- Superb iV PHEV based on hatchback in facelifted guise
- Plug-in hybrid, less than 40g/km CO2 and up to 34 mile electric range
- Rugged Superb Scout also joins the refreshed lineup
Skoda has announced its first plug-in hybrid vehicle (PHEV) – the new Superb iV. It adds the possibility of pure-electric driving plus greater efficiency to Skoda’s flagship large hatchback, and also launches the iV sub-brand, which will be used on electrified Skodas in future. The second model - the fully electric Skoda Citgo-e was unveiled at the same time.
Expanding the facelifted range further, the all-wheel drive Superb Scout completes a versatile selection of large, practical cars.
Skoda Superb iV: design changes
The Superb iV arrives alongside the third-generation Superb’s mid-life facelift, so like other derivatives it’s been given a mild nip and tuck in a bid to keep the design fresh. It’s subtle, but look closely and you’ll spot redesigned bumpers, a deeper front moustache grille and narrower headlights.
Those headlights have been upgraded to Matrix LED units on top models, while around the rear Skoda’s dispensed with its badge and instead opted to write SKODA across the width of the tailgate. Inside, little has changed, but buyers can now spec high-end kit such as digital dials and a wireless charging pad.
As for the iV PHEV model, design changes extend only to a honeycomb pattern in the front air intakes and some new badging. The charging socket is hidden behind a flap in the front grille.
Skoda Superb iV: new hybrid powertrain
While the facelifted Superb range retains a broad choice of engines – there are three petrols and three diesels, ranging from a 120hp 1.6-litre diesel to a flagship 282hp 2.0-litre petrol – the big news is the new plug-in hybrid powertrain. It’s a refinement of the system used in Volkswagen’s Golf and Passat GTE models, as well as the Audi A3 Sportback E-Tron, and it pairs a 1.4-litre TFSI petrol engine to an electric motor and battery pack.
Combined output of the two motors is 218hp, but it has a chunky 400Nm of torque – which means it actually has more outright pulling power than the most powerful 2.0-litre petrol.
Skoda Superb iV: range and charging
Skoda claims that the Superb iV will be capable of 34 miles on its battery pack alone, under WLTP - closer to real-world - testing. The 13kWh battery can be charged overnight from a standard three-pin wall socket or in 3.5 hours from a standard wall box.
A combined fuel economy figure hasn’t been released yet, but Skoda claims CO2 emissions of less than 40g/km – and if left to choose its own power source, a total system range of almost 530 miles on a full tank and a full charge.
Skoda Superb iV: equipment
Skoda’s reserved two pieces of optional equipment exclusively for the Superb iV. The first is a 360-degree camera system, to aid when parking this big car – we suspect it will come in particularly handy when lining up in an electric charging bay. The other is Trailer Assist, a system inherited from Volkswagen. It allows the car to take charge of reversing a trailer or caravan, with the driver indicating where they’d like to go via the electric door mirror control’s joystick.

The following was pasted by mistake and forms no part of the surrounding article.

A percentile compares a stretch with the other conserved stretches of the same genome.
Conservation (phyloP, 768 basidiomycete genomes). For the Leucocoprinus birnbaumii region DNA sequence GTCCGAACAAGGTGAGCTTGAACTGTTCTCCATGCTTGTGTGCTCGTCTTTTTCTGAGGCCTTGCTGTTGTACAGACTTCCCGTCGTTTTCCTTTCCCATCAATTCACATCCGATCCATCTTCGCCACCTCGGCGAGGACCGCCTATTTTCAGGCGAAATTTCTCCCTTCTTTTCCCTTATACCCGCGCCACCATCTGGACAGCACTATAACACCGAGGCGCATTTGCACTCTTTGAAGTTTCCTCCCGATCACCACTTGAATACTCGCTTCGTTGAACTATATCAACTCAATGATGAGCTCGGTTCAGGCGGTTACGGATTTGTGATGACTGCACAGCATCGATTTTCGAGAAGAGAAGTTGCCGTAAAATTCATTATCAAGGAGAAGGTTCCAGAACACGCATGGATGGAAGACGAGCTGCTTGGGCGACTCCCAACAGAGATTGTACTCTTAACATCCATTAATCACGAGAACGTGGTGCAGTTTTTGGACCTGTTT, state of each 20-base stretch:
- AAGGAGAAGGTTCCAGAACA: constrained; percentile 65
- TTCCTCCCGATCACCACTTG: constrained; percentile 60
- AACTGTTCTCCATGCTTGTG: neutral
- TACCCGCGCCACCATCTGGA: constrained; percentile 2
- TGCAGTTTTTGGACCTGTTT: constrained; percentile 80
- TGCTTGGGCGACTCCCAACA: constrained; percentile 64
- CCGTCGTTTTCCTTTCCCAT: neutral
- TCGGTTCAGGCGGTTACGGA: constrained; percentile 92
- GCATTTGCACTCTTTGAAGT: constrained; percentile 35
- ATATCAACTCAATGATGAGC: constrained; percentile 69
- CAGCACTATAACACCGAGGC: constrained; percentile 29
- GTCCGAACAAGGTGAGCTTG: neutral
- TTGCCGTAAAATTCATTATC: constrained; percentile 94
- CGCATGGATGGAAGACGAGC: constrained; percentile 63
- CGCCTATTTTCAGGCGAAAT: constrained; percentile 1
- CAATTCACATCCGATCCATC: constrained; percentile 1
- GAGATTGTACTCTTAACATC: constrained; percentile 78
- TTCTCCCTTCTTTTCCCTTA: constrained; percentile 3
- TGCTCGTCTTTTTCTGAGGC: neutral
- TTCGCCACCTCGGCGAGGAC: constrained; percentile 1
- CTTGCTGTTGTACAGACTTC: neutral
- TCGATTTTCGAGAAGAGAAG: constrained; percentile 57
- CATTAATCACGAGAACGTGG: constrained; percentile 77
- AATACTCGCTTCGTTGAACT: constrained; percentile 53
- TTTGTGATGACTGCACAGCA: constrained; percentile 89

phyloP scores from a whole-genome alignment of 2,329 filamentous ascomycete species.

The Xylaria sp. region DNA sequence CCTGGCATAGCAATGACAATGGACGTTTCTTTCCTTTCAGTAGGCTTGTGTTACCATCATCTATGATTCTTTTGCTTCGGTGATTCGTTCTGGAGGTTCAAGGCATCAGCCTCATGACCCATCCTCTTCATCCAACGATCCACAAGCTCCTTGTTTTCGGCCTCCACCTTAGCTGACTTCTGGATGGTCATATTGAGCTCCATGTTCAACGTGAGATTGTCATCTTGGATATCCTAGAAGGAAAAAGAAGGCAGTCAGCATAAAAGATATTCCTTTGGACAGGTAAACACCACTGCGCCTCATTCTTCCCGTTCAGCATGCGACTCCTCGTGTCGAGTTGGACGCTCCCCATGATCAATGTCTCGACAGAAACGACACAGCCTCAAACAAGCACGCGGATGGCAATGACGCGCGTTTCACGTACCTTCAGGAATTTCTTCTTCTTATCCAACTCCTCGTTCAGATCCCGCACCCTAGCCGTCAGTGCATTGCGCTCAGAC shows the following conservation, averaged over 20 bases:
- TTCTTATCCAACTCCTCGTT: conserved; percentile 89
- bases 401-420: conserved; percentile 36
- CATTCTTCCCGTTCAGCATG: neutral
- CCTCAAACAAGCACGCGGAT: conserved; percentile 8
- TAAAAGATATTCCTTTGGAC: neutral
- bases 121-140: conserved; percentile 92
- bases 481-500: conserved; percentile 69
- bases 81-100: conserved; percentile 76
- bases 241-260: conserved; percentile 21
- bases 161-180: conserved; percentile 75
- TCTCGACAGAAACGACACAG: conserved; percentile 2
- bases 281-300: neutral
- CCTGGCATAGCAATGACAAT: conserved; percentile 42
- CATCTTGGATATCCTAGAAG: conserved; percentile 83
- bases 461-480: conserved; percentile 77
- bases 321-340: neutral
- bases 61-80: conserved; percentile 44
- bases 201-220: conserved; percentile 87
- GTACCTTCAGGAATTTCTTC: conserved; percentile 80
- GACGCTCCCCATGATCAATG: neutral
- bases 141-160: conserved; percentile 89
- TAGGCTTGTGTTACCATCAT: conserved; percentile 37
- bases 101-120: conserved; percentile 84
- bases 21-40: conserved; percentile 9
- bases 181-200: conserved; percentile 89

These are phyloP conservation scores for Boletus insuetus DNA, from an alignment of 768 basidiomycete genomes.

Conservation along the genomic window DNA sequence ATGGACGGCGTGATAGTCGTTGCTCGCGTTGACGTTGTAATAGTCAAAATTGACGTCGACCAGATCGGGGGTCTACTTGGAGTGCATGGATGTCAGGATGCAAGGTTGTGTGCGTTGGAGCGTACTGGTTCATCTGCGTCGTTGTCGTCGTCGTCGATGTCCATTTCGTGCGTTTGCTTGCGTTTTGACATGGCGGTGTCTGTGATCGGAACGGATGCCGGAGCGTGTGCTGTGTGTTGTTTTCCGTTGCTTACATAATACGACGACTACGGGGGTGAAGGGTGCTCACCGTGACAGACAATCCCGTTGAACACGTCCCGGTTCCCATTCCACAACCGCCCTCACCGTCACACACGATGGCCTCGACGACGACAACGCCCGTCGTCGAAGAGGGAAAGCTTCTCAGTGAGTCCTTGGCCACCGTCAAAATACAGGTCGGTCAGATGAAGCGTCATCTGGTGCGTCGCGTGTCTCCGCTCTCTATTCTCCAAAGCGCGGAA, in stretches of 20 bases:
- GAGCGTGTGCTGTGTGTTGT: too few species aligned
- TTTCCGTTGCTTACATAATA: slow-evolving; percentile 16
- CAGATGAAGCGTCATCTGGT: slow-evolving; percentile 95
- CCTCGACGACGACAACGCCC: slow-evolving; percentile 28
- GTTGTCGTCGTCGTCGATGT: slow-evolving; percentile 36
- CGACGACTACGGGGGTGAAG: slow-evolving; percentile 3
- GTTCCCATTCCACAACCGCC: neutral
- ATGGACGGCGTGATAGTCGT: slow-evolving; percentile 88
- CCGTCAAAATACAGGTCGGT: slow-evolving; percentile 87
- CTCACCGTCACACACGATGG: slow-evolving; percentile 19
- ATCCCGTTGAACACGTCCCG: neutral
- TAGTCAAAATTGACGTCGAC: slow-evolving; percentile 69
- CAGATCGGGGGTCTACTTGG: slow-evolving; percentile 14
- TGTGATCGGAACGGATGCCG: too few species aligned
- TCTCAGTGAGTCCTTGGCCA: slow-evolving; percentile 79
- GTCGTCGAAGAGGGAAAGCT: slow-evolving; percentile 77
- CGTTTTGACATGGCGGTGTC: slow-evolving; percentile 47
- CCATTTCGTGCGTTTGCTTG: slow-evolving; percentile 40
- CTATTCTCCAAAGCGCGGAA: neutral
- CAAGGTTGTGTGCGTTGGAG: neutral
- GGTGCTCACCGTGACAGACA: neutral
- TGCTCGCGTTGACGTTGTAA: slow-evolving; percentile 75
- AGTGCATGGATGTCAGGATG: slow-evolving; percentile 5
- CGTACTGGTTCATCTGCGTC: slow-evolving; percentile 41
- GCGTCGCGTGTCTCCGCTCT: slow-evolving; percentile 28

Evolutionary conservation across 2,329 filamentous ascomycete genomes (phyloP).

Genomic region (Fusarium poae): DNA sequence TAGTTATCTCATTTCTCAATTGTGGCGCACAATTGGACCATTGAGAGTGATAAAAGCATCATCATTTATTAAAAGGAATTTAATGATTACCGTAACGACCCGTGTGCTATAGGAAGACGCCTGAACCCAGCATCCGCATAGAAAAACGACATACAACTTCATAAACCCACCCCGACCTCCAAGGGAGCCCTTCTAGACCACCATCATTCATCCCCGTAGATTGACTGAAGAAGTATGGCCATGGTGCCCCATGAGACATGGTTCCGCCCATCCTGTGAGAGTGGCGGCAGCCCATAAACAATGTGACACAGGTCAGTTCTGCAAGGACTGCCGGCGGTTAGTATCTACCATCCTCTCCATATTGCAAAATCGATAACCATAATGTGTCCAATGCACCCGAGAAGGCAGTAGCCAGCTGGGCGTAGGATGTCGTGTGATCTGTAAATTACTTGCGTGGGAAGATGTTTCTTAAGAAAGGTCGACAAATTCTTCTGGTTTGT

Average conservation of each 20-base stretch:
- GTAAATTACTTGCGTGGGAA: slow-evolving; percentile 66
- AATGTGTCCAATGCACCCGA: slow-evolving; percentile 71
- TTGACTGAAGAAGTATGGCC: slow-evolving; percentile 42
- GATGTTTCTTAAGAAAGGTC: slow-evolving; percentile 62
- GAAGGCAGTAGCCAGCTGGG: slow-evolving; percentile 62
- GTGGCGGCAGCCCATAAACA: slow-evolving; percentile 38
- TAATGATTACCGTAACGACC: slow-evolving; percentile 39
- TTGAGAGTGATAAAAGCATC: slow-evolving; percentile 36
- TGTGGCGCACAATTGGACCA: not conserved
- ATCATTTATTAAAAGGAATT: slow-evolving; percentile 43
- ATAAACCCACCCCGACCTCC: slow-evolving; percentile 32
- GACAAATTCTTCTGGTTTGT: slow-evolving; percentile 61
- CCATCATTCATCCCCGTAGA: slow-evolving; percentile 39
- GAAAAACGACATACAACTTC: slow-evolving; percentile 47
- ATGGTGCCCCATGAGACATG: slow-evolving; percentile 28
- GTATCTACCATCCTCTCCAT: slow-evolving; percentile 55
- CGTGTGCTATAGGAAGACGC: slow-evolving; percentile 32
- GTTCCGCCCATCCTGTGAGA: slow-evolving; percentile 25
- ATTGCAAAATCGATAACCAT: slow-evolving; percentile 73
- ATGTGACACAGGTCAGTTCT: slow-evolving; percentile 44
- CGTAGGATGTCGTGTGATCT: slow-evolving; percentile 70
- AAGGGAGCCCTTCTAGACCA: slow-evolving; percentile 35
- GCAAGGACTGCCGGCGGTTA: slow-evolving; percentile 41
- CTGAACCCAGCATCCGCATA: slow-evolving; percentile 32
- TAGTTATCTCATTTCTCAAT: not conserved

Skoda Superb iV: pricing and release date
There’s been no word on pricing for the Superb iV, but we’d expect it to sit near to or at the top of the current range. It’s only the second most-powerful engine option, but the cost of those batteries and electric motors could push the price up to the region of the top-end 2.0-litre petrol. However, low running costs and low company car tax could offset this for many.
Production of the Superb iV will begin in August, and the car will go on sale early in 2020.
The new model is the first part of a serious push towards electrification for Skoda. By 2022, the brand aims to have launched ten new electrified models badged as iV – self-charging hybrids, plug-in hybrids and pure-electric models. By 2025, Skoda expects a quarter of its sales to come from the iV sub-brand.
In addition to the facelift Skoda's expanded its crossover offering with the Superb Scout. This is the first time a Scout model's been offered on the third-generation Superb, and joins the smaller Octavia Scout in providing a degree of SUV agility without stepping-up to a Kodiaq.
As with the Octavia Scout, the Superb Scout is offered only in estate form and sees a layer of ruggedness added. In addition to all-wheel drive, Scout models get a raised ride height with 15mm of extra ground clearance and a chunky bodykit with new bumpers and skid plates front and rear.
There's some added underbody protection, though this is no Subaru Outback – it's unlikely to tackle much more than a rutted track without complaining. Still, power should be ample – it's offered only with the two most potent powertrains, the 190hp diesel and the 272hp petrol. Both engines are paired to Skoda's seven-speed DSG transmission.
It's certainly eye-catching, though, and Skoda will offer an exclusive shade of Tangerine Orange to further distinguish it. The interior's undergone a makeover, too, getting polished wooden trim on the dash and centre console. As with the remainder of the Superb range, pricing has not yet been announced.